An essential part of outward emotional intelligence — appreciating how others are feeling and responding to their emotions — is expressing empathy. Empathy is the ability to understand people’s emotional state on a deeper, more relational level. For instance, you don’t just acknowledge that they are in distress, you intimately relate to that distress. If you’re in a leadership role, for example, you come down to their emotional level and appreciate what they are experiencing.
Edward Yu, a former PwC executive, talked with Wharton Global Youth about the power of empathy. “To better understand empathy, think of the Zulu word Sawubona, which means “I ‘see’ you,” said Yu. “When you meet somebody, you really see them — not just because you notice them, but because you respect them and understand where they come from.” Appreciating people, like employees and coworkers, on an emotional level and providing empathetic reassurance, will improve working relationships and bring out the best in their performance.
Empathy is especially important in times of crisis management and leadership, notes Schweitzer, who points to executive Tony Hayward as a high-profile example of poor outward emotional intelligence. Hayward was CEO of oil and energy company BP in 2010, when the company spilled 4.9 million barrels of oil in the Gulf of Mexico during an explosion that also killed 11 people and injured 17. “When he delivered his apology on behalf of BP he said, ‘No one wants this over more than I do. I’d like my life back.’ He was pilloried for that,” recalls Schweitzer. “It was self-focused, failing to appreciate the importance of emotions of others and those around him and how that was going to play out. He ended up losing his job.”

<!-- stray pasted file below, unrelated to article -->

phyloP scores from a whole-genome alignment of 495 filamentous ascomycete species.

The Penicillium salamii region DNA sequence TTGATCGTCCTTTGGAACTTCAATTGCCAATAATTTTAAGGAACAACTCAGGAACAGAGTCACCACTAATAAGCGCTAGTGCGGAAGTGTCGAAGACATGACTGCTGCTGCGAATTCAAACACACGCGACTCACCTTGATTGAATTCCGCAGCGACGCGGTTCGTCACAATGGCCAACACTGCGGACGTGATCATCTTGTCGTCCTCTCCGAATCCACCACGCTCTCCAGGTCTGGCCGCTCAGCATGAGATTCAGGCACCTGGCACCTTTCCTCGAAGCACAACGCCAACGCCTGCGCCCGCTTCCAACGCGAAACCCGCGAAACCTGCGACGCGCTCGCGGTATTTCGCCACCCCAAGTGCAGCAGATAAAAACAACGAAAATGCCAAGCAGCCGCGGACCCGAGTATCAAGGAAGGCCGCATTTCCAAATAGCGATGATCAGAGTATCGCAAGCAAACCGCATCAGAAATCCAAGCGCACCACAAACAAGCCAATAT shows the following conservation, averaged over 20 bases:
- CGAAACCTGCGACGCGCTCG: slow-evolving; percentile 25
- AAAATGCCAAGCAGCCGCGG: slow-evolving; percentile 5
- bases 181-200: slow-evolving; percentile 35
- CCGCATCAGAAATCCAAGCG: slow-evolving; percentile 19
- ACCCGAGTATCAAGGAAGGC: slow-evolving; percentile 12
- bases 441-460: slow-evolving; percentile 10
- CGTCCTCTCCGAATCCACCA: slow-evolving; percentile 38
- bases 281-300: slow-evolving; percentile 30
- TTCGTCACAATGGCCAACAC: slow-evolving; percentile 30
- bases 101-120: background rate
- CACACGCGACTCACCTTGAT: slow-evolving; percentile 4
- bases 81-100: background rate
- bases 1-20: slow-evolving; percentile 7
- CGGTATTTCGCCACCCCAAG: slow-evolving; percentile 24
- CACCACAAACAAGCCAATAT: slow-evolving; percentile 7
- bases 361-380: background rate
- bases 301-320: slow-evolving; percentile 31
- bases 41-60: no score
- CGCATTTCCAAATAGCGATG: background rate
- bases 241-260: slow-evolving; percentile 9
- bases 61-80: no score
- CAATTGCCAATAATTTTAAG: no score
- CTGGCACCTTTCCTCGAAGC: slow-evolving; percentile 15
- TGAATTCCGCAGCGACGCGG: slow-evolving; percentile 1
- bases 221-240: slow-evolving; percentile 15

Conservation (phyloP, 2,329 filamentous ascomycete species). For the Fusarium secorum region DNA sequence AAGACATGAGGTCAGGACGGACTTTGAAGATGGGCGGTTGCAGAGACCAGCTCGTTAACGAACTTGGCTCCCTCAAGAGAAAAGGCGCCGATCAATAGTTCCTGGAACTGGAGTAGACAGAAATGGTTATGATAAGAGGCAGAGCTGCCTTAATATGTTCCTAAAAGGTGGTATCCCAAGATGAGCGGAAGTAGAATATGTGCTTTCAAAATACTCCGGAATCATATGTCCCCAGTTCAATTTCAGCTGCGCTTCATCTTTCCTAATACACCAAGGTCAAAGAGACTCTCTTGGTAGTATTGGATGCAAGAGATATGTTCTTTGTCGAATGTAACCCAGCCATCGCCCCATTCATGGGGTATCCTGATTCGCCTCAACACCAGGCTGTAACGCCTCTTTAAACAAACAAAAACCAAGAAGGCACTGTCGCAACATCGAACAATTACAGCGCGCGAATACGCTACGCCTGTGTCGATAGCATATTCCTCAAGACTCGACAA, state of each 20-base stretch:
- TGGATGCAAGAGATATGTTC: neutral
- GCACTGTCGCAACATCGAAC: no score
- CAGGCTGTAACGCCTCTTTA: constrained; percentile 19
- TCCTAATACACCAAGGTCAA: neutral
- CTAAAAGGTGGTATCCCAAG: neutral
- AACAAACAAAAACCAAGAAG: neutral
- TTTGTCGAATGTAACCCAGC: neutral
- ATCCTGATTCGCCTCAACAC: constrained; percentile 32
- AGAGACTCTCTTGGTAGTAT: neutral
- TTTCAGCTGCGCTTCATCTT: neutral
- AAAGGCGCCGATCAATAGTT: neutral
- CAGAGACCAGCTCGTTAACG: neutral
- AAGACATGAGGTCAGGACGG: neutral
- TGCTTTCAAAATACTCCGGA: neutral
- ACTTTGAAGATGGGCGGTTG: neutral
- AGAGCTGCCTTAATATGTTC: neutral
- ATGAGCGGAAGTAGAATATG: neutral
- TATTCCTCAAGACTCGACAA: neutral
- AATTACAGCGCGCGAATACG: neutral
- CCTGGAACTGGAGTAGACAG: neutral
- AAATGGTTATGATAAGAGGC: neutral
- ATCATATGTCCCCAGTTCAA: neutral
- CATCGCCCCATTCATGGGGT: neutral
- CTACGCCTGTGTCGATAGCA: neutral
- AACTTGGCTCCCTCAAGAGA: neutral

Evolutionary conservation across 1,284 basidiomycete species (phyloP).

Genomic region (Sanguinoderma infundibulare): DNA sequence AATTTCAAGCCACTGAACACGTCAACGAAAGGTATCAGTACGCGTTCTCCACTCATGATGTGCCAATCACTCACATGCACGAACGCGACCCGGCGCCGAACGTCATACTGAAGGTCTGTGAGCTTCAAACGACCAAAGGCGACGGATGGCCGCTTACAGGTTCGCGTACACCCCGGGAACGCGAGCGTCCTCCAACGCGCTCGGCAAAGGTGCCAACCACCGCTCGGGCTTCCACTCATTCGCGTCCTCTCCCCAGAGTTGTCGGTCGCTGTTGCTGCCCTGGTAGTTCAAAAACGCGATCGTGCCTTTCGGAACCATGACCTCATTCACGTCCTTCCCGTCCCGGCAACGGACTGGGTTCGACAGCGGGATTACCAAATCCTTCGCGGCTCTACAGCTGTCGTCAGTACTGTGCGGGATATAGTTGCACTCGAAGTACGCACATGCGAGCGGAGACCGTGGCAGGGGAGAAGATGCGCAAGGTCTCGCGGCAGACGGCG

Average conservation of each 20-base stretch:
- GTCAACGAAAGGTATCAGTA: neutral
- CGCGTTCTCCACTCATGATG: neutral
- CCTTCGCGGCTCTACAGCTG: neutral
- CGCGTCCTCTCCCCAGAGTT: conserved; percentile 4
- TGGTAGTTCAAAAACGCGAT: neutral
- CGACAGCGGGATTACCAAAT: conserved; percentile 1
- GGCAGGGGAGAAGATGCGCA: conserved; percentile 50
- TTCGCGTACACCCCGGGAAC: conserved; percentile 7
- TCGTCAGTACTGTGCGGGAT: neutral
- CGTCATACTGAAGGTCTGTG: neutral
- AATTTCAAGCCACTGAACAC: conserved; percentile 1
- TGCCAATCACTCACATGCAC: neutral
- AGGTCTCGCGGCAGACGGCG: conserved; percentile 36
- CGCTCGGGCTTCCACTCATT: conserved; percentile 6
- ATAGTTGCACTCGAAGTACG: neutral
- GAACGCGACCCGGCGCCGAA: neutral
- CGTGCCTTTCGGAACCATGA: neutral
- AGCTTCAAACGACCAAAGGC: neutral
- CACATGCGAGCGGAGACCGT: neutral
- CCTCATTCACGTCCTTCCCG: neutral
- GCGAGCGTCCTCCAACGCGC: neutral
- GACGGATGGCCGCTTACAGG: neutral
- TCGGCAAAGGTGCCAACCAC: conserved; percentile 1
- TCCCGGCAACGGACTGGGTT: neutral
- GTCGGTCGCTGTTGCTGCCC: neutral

Whether aspiring to lead others or to be effective in a workplace team, success depends in part on your internal and external emotional awareness. And, are you able to be aware of your emotions, but not be overwhelmed by them? To build your EQ, ask questions and gather feedback from those around you, and observe how great leaders in your own life control and use their emotions, advises Schweitzer.
“We can be deliberate about the kinds of experiences we seek out to improve our ability to recognize, use, and change emotions,” says Schweitzer. “Think about emotions as choices that you can make. Rather than letting the world change you, think about changing the world, whether it’s as small as changing how you’re thinking about something, going for a walk, going for a run, talking to a friend. Think about the choices you make as things that are going to change how you feel.”
Does controlling your emotions mean not to express them? Explain.
How would you describe the power of emotions as you build your pathway to success in business and career?
What is your biggest takeaway from this article? Share in the comment section some ways you plan to develop your emotional intelligence.